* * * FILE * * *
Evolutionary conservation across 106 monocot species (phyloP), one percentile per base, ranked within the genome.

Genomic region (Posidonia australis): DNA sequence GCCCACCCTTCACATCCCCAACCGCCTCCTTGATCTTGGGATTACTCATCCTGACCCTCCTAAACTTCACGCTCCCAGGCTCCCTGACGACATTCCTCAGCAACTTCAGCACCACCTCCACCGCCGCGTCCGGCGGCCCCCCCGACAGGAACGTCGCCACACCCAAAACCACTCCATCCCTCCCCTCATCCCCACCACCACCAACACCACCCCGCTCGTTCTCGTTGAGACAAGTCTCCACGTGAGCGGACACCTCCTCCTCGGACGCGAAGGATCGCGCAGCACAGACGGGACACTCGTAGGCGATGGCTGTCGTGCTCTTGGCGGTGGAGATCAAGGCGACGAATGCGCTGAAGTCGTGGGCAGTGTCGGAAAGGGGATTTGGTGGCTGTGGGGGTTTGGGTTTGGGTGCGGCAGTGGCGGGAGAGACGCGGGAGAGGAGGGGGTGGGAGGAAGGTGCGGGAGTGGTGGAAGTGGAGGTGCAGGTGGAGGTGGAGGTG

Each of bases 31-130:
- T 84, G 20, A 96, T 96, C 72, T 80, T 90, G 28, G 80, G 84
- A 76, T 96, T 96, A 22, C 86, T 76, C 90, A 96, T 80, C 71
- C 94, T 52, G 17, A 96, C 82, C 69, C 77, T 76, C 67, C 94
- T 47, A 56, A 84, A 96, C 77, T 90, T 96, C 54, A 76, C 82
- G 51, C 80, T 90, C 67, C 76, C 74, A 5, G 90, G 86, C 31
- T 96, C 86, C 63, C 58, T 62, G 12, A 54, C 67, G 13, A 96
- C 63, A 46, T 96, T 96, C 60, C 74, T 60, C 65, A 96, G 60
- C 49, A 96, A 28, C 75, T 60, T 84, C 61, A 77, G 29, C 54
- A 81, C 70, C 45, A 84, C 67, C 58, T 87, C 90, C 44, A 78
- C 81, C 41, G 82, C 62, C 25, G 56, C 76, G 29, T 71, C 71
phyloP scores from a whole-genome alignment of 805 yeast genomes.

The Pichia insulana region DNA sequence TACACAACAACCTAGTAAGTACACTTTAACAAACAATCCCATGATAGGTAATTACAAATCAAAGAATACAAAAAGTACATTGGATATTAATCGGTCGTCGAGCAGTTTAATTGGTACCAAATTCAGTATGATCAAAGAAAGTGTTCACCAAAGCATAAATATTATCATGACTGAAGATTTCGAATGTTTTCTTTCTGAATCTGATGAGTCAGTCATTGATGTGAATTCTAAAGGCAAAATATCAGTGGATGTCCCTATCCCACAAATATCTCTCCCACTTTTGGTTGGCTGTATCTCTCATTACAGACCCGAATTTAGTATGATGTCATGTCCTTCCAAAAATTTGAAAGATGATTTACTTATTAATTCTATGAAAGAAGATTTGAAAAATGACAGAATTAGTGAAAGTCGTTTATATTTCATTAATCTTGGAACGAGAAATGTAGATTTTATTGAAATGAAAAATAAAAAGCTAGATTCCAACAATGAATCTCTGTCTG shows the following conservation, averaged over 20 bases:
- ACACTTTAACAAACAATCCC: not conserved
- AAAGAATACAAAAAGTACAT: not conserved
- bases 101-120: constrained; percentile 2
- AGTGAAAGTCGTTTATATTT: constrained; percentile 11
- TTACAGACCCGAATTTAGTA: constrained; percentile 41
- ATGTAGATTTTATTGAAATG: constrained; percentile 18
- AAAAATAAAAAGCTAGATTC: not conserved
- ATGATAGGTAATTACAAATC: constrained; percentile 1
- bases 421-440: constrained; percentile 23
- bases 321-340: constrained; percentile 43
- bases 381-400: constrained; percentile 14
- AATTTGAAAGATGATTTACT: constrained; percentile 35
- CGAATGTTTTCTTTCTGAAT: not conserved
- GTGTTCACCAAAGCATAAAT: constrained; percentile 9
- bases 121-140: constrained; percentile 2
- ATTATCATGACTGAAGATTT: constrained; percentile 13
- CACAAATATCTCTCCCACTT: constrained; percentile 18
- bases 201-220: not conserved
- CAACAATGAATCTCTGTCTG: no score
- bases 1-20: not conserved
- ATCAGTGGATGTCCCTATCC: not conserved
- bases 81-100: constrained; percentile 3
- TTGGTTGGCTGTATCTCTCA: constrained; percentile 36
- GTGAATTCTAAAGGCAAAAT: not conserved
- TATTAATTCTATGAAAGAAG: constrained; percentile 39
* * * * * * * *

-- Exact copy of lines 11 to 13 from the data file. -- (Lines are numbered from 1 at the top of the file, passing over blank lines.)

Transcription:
- C 49, A 96, A 28, C 75, T 60, T 84, C 61, A 77, G 29, C 54
- A 81, C 70, C 45, A 84, C 67, C 58, T 87, C 90, C 44, A 78
- C 81, C 41, G 82, C 62, C 25, G 56, C 76, G 29, T 71, C 71